What is Barm Brack? It is a dense yeast-bread filled with raisins and currants, spiced with mixed spice and cinnamon and then baked up either as a traditional loaf or in a round cake pan.
The history of Barm Brack (meaning speckled loaf) actually revolves around Halloween. As per Wiki and other sites, the Halloween version of Barm Brack traditionally contained various objects baked into the bread and was used as a sort of fortune telling game. There would be a pea, a stick, a piece of cloth, a small coin (originally a silver sixpence) and a ring all wrapped up individually in bits of greaseproof paper. Each object, when received in the slice, was supposed to carry a meaning to the person concerned: the pea, the person would not marry that year; the stick, would have an unhappy marriage or continually be in disputes; the cloth or rag, would have bad luck or be poor; the coin, would enjoy good fortune or be rich; and the ring, would be wed within the year. Other articles added to the brack include a medallion, usually of the Virgin Mary to symbolize going into the priesthood or joining a convent.
For me, it is just a lovely way to enjoy a sweet yeast bread with a cuppa tea ! I will pass on the convent option. But coins are most welcome.
As some of you know, I have lost all fear of bread making since becoming the owner of a KitchenAid mixer with that glorious dough hook attachment. No manual kneading means a lot more fresh bread around this house!
So true to form, I made the barm brack dough in my stand mixer; kneaded it for 4 minutes with the dough hook then manually kneaded in the raisins. The manual kneading was no biggie either. The raisins blend it quite easily.
As far as raisins go, opt for sultanas. Though the original recipe calls for both sultanas and currants, I only used sultanas because currants could not be found. If your sultanas are plump and not dry, don't bother soaking them prior to adding them to the dough. This will avoid any chance of excess liquid affecting the dough consistency.
This dough does not rise high at all so don't be alarmed. Let it rise 1 hr in each phase and you will be fine. Though you can bake this in a loaf pan I would advise not to do so but stick with a greased 8" springform pan instead. It just bakes up better in my opinion and also holds the shape commonly seen with this type of bread.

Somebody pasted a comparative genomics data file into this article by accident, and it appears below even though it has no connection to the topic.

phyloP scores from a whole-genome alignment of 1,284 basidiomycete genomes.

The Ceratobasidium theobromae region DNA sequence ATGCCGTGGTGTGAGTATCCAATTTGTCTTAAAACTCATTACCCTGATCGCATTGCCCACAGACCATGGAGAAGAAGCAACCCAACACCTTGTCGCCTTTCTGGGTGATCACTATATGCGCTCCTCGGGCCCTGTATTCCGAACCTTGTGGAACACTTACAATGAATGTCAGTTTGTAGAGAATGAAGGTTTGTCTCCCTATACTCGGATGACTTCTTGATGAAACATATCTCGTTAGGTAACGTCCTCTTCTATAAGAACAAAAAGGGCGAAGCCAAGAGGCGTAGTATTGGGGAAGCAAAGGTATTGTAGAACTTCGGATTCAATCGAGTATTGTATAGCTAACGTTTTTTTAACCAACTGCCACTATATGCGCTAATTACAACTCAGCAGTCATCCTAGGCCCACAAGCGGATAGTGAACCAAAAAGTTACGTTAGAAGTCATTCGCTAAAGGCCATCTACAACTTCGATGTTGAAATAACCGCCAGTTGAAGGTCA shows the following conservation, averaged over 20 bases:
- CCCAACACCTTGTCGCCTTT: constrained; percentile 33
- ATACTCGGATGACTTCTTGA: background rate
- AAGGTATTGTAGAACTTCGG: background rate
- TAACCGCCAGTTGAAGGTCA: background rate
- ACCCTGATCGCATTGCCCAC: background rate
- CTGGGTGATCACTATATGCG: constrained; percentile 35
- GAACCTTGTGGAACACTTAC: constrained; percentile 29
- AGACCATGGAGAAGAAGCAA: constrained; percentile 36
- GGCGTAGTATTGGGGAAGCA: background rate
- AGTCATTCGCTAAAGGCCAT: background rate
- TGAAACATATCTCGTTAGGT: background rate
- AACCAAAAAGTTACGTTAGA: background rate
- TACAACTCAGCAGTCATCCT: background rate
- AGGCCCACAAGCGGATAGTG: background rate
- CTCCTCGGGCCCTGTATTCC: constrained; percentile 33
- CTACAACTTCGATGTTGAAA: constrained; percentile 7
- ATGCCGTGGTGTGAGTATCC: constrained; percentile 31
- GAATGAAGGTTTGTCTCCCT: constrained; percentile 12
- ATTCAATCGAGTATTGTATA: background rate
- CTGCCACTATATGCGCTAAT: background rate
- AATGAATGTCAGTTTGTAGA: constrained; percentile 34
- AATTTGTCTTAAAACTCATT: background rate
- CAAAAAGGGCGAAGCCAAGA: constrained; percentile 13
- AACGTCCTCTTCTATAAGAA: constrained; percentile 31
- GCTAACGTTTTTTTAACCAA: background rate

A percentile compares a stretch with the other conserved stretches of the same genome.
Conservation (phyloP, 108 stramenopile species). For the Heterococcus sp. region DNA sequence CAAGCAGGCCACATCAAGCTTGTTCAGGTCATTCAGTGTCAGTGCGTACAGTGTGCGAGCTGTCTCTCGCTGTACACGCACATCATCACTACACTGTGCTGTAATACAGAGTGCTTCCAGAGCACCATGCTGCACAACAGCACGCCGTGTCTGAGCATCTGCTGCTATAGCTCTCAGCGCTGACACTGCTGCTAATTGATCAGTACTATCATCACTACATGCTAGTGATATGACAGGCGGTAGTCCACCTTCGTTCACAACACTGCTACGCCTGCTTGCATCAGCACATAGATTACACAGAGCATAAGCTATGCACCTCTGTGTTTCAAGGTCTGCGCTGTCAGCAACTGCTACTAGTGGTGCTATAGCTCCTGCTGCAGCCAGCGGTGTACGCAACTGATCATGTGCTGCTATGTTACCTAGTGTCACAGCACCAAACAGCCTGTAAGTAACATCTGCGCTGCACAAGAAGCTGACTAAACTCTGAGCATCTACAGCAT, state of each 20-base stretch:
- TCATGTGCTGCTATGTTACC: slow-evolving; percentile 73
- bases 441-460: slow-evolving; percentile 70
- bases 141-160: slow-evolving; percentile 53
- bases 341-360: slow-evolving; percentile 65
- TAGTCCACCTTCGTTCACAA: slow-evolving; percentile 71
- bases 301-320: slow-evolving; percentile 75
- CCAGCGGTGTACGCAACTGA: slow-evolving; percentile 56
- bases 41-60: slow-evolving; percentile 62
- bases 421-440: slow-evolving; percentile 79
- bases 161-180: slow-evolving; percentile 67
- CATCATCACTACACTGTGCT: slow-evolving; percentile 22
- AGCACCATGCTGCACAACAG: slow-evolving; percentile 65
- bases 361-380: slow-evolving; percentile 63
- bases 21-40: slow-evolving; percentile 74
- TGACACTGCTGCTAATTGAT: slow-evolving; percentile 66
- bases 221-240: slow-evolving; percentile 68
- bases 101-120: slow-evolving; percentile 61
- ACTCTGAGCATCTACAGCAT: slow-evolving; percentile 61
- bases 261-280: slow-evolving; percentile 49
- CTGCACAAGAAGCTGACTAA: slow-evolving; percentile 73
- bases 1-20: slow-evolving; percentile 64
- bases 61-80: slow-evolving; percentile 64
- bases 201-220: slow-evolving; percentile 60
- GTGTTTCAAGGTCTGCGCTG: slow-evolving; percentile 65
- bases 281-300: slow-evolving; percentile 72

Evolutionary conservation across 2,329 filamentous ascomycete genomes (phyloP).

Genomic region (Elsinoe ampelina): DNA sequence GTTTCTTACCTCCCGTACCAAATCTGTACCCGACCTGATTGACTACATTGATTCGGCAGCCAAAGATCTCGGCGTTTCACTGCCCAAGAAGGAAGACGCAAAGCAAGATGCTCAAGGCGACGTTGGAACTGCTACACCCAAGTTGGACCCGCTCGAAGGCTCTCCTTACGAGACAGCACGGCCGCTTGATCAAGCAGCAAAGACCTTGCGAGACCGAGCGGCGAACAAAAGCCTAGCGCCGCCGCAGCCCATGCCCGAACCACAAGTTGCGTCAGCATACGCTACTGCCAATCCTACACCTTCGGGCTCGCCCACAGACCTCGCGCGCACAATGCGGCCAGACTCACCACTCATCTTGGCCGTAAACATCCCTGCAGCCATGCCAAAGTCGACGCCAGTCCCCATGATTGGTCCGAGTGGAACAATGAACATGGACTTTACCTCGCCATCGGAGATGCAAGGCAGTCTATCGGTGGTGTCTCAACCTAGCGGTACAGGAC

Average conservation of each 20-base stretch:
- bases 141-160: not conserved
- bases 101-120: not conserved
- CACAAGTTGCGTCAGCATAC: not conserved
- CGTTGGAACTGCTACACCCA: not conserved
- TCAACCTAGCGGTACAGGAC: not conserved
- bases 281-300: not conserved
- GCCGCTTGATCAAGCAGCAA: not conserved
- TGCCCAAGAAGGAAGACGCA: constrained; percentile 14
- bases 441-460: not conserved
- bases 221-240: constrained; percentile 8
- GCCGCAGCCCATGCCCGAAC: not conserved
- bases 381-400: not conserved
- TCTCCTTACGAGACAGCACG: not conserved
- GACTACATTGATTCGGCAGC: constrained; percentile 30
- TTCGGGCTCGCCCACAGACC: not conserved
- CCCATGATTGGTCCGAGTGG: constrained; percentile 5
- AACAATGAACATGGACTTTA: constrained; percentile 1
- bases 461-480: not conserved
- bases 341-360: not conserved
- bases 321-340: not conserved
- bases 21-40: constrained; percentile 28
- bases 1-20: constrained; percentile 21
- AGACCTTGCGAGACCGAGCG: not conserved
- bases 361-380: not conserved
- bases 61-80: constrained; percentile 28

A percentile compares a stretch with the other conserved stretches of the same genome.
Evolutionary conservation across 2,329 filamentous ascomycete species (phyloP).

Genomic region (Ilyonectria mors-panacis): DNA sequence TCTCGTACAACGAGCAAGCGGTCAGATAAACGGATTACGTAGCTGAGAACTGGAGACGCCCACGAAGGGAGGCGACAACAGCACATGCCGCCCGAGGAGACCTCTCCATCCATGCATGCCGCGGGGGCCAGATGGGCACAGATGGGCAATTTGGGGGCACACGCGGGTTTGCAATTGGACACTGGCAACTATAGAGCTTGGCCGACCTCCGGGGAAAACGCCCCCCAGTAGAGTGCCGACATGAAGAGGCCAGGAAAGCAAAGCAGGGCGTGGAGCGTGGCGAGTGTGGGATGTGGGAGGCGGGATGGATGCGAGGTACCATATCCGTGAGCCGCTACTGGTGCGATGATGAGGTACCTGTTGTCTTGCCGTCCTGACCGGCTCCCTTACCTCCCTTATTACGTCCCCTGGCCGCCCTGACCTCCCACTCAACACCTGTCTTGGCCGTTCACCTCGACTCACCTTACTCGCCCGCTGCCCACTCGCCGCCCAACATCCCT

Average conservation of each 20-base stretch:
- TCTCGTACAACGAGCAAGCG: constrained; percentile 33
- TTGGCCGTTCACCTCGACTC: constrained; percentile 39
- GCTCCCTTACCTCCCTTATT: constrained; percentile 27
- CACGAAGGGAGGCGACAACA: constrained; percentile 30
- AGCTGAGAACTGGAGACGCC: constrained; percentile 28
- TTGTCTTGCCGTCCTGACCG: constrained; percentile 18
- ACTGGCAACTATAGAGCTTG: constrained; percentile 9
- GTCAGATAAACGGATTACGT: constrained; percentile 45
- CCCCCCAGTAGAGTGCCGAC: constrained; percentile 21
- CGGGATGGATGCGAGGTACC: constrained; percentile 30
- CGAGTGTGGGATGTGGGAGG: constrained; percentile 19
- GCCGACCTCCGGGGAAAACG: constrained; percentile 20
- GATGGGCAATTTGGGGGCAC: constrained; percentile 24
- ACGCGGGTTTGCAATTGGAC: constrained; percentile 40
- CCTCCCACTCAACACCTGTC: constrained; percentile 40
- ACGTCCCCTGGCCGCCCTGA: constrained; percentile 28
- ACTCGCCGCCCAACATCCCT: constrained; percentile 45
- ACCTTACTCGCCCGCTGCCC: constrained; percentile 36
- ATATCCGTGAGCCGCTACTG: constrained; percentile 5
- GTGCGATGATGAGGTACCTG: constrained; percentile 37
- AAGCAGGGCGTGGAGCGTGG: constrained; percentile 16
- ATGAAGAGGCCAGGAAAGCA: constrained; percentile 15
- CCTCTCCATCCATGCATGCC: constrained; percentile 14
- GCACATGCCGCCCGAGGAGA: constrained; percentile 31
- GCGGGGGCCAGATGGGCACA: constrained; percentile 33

What I love most about this bread is its richness. It is sweet, dense and absolutely perfect toasted and topped with butter. I will make this all year round - guaranteed.
So if you are ready, let's get baking!
*adapted source recipe - Barm Brack, The Great British Book of Baking
WHAT YOU NEED
225g sultanas (soaked in hot water for 25 minutes if not plump)
450g white bread flour
1 teaspoon salt
1 teaspoon ground cinnamon
1 teaspoon mixed spice (or Pumpkin Pie Spice)
75g cold butter, diced
75g light brown sugar
1 7gsachet of easy-bake yeast (fast acting)
125 ml lukewarm water
2 large eggs at room temperature
1 tablespoon of sugar
2 tablespoons boiling water
GREASE 8" Springform Pan
IN BOWL OF STAND MIXER, fitted with dough hook, stir together flour, salt, cinnamon and mixed spice
WITH YOUR FINGERTIPS, blend in diced butter so mixture resembles fine crumbs
STIR in yeast and sugar
IN SMALL BOWL, whisk together milk and eggs
GRADUALLY STIR milk mixture into dry ingredients
TURN UP mixture to #2 speed and knead for 4 minutes
THOROUGHLY DRAIN raisins
TRANSFER dough to a floured surface and gently knead in raisins
TRANSFER back to the bowl, cover with a damp tea towel and let rise 1 hr
IF NEEDED, punch down dough, shape into a circle and transfer to prepared pan
COVER again with tea towel and let rise 1 more hour
ABOUT 20 minutes before last rise time finishes, preheat oven to 200C
BAKE bread in oven for 50 minutes or until golden brown and sounds hollow when tapped
NOTE: Check bread at halfway point and cover with foil if browning too quickly
DISSOLVE SUGAR into boiling water
REMOVE fully baked bread from oven
BRUSH sugar glaze over top of bread
PLACE bread back in the oven for 2 minutes
REMOVE BREAD and place pan on cooling rack
LET bread cool for 10 minutes before removing sides of cake pan
EAT warm or at room temperature. Best toasted !!